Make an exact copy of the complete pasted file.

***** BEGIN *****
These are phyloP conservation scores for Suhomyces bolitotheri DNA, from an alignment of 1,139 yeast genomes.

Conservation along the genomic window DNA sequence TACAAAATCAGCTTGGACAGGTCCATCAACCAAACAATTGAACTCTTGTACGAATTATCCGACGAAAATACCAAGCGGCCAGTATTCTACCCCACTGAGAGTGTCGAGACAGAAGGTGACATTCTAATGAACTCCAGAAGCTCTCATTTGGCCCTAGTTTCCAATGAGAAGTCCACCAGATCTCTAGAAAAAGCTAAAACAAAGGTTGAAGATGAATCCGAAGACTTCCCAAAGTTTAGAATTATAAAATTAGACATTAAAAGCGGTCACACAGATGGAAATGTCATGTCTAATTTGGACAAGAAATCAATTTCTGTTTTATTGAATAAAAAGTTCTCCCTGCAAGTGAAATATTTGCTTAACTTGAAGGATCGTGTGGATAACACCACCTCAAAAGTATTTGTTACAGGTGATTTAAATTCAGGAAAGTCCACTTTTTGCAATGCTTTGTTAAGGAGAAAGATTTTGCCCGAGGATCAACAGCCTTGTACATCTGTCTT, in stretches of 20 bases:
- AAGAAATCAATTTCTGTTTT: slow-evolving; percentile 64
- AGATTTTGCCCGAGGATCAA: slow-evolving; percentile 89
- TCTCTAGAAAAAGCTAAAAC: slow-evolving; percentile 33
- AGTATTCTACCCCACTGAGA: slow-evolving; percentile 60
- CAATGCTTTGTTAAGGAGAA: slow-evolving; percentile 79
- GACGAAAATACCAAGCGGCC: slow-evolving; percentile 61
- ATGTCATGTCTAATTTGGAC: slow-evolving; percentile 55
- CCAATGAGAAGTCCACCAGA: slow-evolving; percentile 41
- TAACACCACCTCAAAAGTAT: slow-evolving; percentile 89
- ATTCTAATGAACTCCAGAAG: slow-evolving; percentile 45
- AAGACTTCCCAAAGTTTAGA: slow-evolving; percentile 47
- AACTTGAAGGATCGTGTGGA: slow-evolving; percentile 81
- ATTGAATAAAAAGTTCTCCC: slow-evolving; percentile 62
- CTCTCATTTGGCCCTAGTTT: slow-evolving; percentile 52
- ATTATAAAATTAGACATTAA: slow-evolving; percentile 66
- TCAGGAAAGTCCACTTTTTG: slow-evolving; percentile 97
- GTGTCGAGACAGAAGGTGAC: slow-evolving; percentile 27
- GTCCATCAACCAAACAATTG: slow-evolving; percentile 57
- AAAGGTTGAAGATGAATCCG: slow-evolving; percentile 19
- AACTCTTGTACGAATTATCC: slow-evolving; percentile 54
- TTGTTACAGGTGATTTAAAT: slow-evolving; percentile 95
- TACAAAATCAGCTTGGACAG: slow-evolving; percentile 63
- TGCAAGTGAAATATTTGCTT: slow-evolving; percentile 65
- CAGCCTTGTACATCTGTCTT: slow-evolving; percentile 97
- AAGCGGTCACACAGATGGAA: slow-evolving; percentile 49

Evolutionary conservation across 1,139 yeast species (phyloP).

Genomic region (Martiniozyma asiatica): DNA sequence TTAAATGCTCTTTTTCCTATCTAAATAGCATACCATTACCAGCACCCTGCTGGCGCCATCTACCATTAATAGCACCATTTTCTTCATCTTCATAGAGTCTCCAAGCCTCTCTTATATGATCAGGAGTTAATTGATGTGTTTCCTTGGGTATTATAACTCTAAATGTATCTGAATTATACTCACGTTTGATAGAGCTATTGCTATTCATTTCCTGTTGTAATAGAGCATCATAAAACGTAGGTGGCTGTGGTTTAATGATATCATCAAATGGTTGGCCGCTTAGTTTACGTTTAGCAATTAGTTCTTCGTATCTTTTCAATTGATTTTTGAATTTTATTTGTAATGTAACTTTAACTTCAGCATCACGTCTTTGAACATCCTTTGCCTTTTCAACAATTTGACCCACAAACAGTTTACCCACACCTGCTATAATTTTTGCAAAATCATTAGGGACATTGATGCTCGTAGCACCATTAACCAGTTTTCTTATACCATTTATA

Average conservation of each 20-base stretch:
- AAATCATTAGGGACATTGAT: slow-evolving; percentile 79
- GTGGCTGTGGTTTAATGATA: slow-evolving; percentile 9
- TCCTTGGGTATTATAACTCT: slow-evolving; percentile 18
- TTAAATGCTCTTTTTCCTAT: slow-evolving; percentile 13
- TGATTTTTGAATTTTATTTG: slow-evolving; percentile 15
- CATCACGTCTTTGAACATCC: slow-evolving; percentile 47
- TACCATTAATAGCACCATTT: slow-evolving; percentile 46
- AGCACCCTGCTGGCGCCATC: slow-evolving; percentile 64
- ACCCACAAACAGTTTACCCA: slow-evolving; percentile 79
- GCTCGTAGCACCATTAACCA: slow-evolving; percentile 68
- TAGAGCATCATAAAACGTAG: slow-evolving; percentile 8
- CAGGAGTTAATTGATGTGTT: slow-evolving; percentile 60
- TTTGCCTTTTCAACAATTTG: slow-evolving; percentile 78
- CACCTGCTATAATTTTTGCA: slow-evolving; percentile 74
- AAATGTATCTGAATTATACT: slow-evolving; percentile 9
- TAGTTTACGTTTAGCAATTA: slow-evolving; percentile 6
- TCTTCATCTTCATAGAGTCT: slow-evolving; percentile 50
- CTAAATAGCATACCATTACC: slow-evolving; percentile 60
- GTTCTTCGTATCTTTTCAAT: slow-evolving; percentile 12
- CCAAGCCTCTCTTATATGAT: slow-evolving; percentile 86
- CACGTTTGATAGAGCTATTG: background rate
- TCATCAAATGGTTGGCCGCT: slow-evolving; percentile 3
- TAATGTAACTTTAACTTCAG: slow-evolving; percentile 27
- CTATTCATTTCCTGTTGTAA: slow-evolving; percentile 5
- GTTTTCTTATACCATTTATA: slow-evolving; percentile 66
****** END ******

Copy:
These are phyloP conservation scores for Suhomyces bolitotheri DNA, from an alignment of 1,139 yeast genomes.

Conservation along the genomic window DNA sequence TACAAAATCAGCTTGGACAGGTCCATCAACCAAACAATTGAACTCTTGTACGAATTATCCGACGAAAATACCAAGCGGCCAGTATTCTACCCCACTGAGAGTGTCGAGACAGAAGGTGACATTCTAATGAACTCCAGAAGCTCTCATTTGGCCCTAGTTTCCAATGAGAAGTCCACCAGATCTCTAGAAAAAGCTAAAACAAAGGTTGAAGATGAATCCGAAGACTTCCCAAAGTTTAGAATTATAAAATTAGACATTAAAAGCGGTCACACAGATGGAAATGTCATGTCTAATTTGGACAAGAAATCAATTTCTGTTTTATTGAATAAAAAGTTCTCCCTGCAAGTGAAATATTTGCTTAACTTGAAGGATCGTGTGGATAACACCACCTCAAAAGTATTTGTTACAGGTGATTTAAATTCAGGAAAGTCCACTTTTTGCAATGCTTTGTTAAGGAGAAAGATTTTGCCCGAGGATCAACAGCCTTGTACATCTGTCTT, in stretches of 20 bases:
- AAGAAATCAATTTCTGTTTT: slow-evolving; percentile 64
- AGATTTTGCCCGAGGATCAA: slow-evolving; percentile 89
- TCTCTAGAAAAAGCTAAAAC: slow-evolving; percentile 33
- AGTATTCTACCCCACTGAGA: slow-evolving; percentile 60
- CAATGCTTTGTTAAGGAGAA: slow-evolving; percentile 79
- GACGAAAATACCAAGCGGCC: slow-evolving; percentile 61
- ATGTCATGTCTAATTTGGAC: slow-evolving; percentile 55
- CCAATGAGAAGTCCACCAGA: slow-evolving; percentile 41
- TAACACCACCTCAAAAGTAT: slow-evolving; percentile 89
- ATTCTAATGAACTCCAGAAG: slow-evolving; percentile 45
- AAGACTTCCCAAAGTTTAGA: slow-evolving; percentile 47
- AACTTGAAGGATCGTGTGGA: slow-evolving; percentile 81
- ATTGAATAAAAAGTTCTCCC: slow-evolving; percentile 62
- CTCTCATTTGGCCCTAGTTT: slow-evolving; percentile 52
- ATTATAAAATTAGACATTAA: slow-evolving; percentile 66
- TCAGGAAAGTCCACTTTTTG: slow-evolving; percentile 97
- GTGTCGAGACAGAAGGTGAC: slow-evolving; percentile 27
- GTCCATCAACCAAACAATTG: slow-evolving; percentile 57
- AAAGGTTGAAGATGAATCCG: slow-evolving; percentile 19
- AACTCTTGTACGAATTATCC: slow-evolving; percentile 54
- TTGTTACAGGTGATTTAAAT: slow-evolving; percentile 95
- TACAAAATCAGCTTGGACAG: slow-evolving; percentile 63
- TGCAAGTGAAATATTTGCTT: slow-evolving; percentile 65
- CAGCCTTGTACATCTGTCTT: slow-evolving; percentile 97
- AAGCGGTCACACAGATGGAA: slow-evolving; percentile 49

Evolutionary conservation across 1,139 yeast species (phyloP).

Genomic region (Martiniozyma asiatica): DNA sequence TTAAATGCTCTTTTTCCTATCTAAATAGCATACCATTACCAGCACCCTGCTGGCGCCATCTACCATTAATAGCACCATTTTCTTCATCTTCATAGAGTCTCCAAGCCTCTCTTATATGATCAGGAGTTAATTGATGTGTTTCCTTGGGTATTATAACTCTAAATGTATCTGAATTATACTCACGTTTGATAGAGCTATTGCTATTCATTTCCTGTTGTAATAGAGCATCATAAAACGTAGGTGGCTGTGGTTTAATGATATCATCAAATGGTTGGCCGCTTAGTTTACGTTTAGCAATTAGTTCTTCGTATCTTTTCAATTGATTTTTGAATTTTATTTGTAATGTAACTTTAACTTCAGCATCACGTCTTTGAACATCCTTTGCCTTTTCAACAATTTGACCCACAAACAGTTTACCCACACCTGCTATAATTTTTGCAAAATCATTAGGGACATTGATGCTCGTAGCACCATTAACCAGTTTTCTTATACCATTTATA

Average conservation of each 20-base stretch:
- AAATCATTAGGGACATTGAT: slow-evolving; percentile 79
- GTGGCTGTGGTTTAATGATA: slow-evolving; percentile 9
- TCCTTGGGTATTATAACTCT: slow-evolving; percentile 18
- TTAAATGCTCTTTTTCCTAT: slow-evolving; percentile 13
- TGATTTTTGAATTTTATTTG: slow-evolving; percentile 15
- CATCACGTCTTTGAACATCC: slow-evolving; percentile 47
- TACCATTAATAGCACCATTT: slow-evolving; percentile 46
- AGCACCCTGCTGGCGCCATC: slow-evolving; percentile 64
- ACCCACAAACAGTTTACCCA: slow-evolving; percentile 79
- GCTCGTAGCACCATTAACCA: slow-evolving; percentile 68
- TAGAGCATCATAAAACGTAG: slow-evolving; percentile 8
- CAGGAGTTAATTGATGTGTT: slow-evolving; percentile 60
- TTTGCCTTTTCAACAATTTG: slow-evolving; percentile 78
- CACCTGCTATAATTTTTGCA: slow-evolving; percentile 74
- AAATGTATCTGAATTATACT: slow-evolving; percentile 9
- TAGTTTACGTTTAGCAATTA: slow-evolving; percentile 6
- TCTTCATCTTCATAGAGTCT: slow-evolving; percentile 50
- CTAAATAGCATACCATTACC: slow-evolving; percentile 60
- GTTCTTCGTATCTTTTCAAT: slow-evolving; percentile 12
- CCAAGCCTCTCTTATATGAT: slow-evolving; percentile 86
- CACGTTTGATAGAGCTATTG: background rate
- TCATCAAATGGTTGGCCGCT: slow-evolving; percentile 3
- TAATGTAACTTTAACTTCAG: slow-evolving; percentile 27
- CTATTCATTTCCTGTTGTAA: slow-evolving; percentile 5
- GTTTTCTTATACCATTTATA: slow-evolving; percentile 66